Gratuity?

Decorating By MacsMom Updated 26 Feb 2014 , 4:08am by AngeloXQ

MacsMom Posted 6 Oct 2007 , 4:07pm
post #1 of 9

How often do you receive a tip for your cakes? I've gotten tips from my clients, but none from my friends who get huge discounts!

Just wondering if most people out there tip you for your work...

8 replies
turtle3264 Posted 6 Oct 2007 , 4:24pm
post #2 of 9

The last 2 people that I sold cakes to, gave me $10 more than the price that I told them. Everyone told me my price was too low, so I went up. Even people that I sold them to, told me that.

DiannaSue Posted 6 Oct 2007 , 4:39pm
post #3 of 9

I would say 9 times out of 10 I always get a tip. My prices are very low but I still make a profit just not a big one.

indydebi Posted 6 Oct 2007 , 4:44pm
post #4 of 9

As a caterer, I have a unique viewpoint on tips and gratuities.

I do not charge the normal 18-20% UP FRONT gratuity, like most caterers. I view the definition of gratuity as "a monetary thanks for service ABOVE AND BEYOND WHAT WAS PAID FOR." I find it arrogant for caterers to charge this up front.

I was then double peeved when I asked a couple of caterer friends, "So when you charge that gratuity, you split it up among the staff that works the event, right?" Nope! They told me it goes straight into the register! So if they are charging you $20/person with a 20% gratutity, why don't they just stop lying to you and charge you the $24 that you are REALLY paying? icon_mad.gif

I've also noticed some caterers are calling it a service charge instead of a gratuity. This tells me that in addition to the per-person price, and in addition to the 20% "service fee", and in addition to the delivery fee, they expect the client to ALSO tip the staff. (so what "service" does this service fee actually cover???? icon_confused.gif )

We do not expect a gratuity. When a gratuity is given, I split ALL of it among my staff that works the event. I take none of it.

I realize that I'm a little different than most on here because we do more than Drop-n-Run. We are actually there serving the food, cutting the cake, doing the clean up, etc. We are performing a service in addition to providing a product (cake, food).

As a side note, I am frequently questioned on my policy of the final balance being due the day of the event. Interestingly, when a client pays the entire bill in advance, my crew is less likely to receive a tip/gratuity. If they have to write a check or issue a payment via credit card the day of the event, they are more likely to add a tip for my crew.

I never expect a tip. Any tip given is just a great compliment from the client, recognizing the great "above and beyond" work my crew does for them.

BrandisBaked Posted 6 Oct 2007 , 4:51pm
post #5 of 9

Depends on what I am selling.

I usually get tips for cake and cupcake orders

Last cake: $150 ($20 tip)
Last cupcake order: 1 dz./$24 + $10 delivery ($6 tip)

I almost never get tipped for cookie orders. Pfft...

alanahodgson Posted 7 Oct 2007 , 1:02pm
post #6 of 9

When I delivered my High School Musical cake to my cousin and she asked about the price (of which we had not discussed ahead of time) I told her it was $57, but b/c we didn't discuss what price she was comfortable paying that she could pay what she felt comfortable with. She paid me $70. I was thrilled. She ran into my husband a couple of days ago and told him she'd easily have paid $100 for that cake. Dang, I don't charge enough.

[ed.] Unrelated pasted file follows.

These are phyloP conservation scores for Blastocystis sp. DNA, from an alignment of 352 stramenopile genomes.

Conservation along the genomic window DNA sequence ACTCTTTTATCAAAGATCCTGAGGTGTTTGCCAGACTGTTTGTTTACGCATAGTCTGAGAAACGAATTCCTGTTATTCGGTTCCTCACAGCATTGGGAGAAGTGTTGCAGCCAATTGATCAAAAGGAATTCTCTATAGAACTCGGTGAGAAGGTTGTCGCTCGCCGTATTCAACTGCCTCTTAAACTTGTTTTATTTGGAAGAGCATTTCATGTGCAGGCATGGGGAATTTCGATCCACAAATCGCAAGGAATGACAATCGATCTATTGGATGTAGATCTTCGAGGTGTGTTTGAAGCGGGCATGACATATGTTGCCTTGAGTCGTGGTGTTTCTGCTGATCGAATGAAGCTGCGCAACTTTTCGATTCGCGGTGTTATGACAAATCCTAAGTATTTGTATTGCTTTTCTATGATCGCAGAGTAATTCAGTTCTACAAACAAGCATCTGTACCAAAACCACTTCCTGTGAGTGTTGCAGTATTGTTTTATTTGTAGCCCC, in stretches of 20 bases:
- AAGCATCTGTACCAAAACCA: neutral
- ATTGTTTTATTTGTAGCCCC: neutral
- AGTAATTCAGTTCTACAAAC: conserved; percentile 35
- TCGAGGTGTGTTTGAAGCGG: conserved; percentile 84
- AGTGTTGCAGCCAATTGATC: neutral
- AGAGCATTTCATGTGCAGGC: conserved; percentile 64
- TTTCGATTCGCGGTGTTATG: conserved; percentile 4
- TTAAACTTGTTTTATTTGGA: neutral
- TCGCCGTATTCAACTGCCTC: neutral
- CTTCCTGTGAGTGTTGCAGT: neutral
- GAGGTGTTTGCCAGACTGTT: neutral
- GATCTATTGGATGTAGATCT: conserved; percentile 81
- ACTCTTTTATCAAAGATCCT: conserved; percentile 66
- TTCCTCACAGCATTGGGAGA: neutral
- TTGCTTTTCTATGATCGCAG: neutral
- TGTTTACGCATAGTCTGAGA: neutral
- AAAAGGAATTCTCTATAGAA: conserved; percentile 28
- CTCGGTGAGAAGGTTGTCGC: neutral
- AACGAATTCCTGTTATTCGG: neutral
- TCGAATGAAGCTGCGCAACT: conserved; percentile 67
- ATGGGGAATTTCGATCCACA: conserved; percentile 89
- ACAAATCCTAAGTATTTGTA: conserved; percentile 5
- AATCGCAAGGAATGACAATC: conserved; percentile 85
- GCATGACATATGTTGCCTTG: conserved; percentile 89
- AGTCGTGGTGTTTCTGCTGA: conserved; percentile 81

ncbert Posted 7 Oct 2007 , 4:44pm
post #7 of 9

I have only sold a couple small cakes to a friend/co-worker and she has given me a $5.00 tip and says the same comment how it's your time I'm paying for.
Btw we both work as hairstylist so we know about our time is money and how tips work. It's just nice to be appreciated especially by friend's.

I totally agree with you indydebi.

Nancy

lionladydi Posted 7 Oct 2007 , 5:01pm
post #8 of 9

The age old gratuity debate..........I have mixed feelings on it. I owned a cafe for 13 years and a bar for 13 years. I have had people tell me I didn't deserve a tip because I was the owner. Well, if I'm the one working that shift and waiting on their butts, hand and foot, why should I not have a tip?

The one thing that peeves me is to get my check and see that the tip has been added in. I want to tip what I feel like a server deserves. If I get lousy service, they get a lousy tip. If I get good service, I tip generously. I hate to go in a restaurant where the waitresses have to pool their tips and split at the end of the shift. I see no fairness in this. One might work their tail off and another do nothing and they get the same amount.

If I hired a caterer and was presented a bill with the gratuity added in, I would assume that everyone working would get their share. If I found out that the caterer was pocketing it all, I would be furious. Good servers are not appreciated enough.

When I bought cakes from individuals, I always tipped because I felt like she didn't charge enough. I have never been tipped, however. icon_lol.gif Maybe that should tell me something. Actually, I live in an area where tipping is not a way of life. When I owned the cafe and bar, most of the tips the girls got were from tourists or fellow waitresses!

Somewhat off topic but, as usual, I have to go on a rant. icon_lol.gif

Diane

AngeloXQ Posted 26 Feb 2014 , 4:08am
post #9 of 9

It is not just a city in China where tipping used to happen. Many people these days pay with either a debit or credit card while buying essentially everything, so plastic is used for tips. There are a number of reasons why one should tip waiters with cash at every possible occasion. Article source: apply for loan you don't have to pay back immediately.

Quote by @%username% on %date%

%body%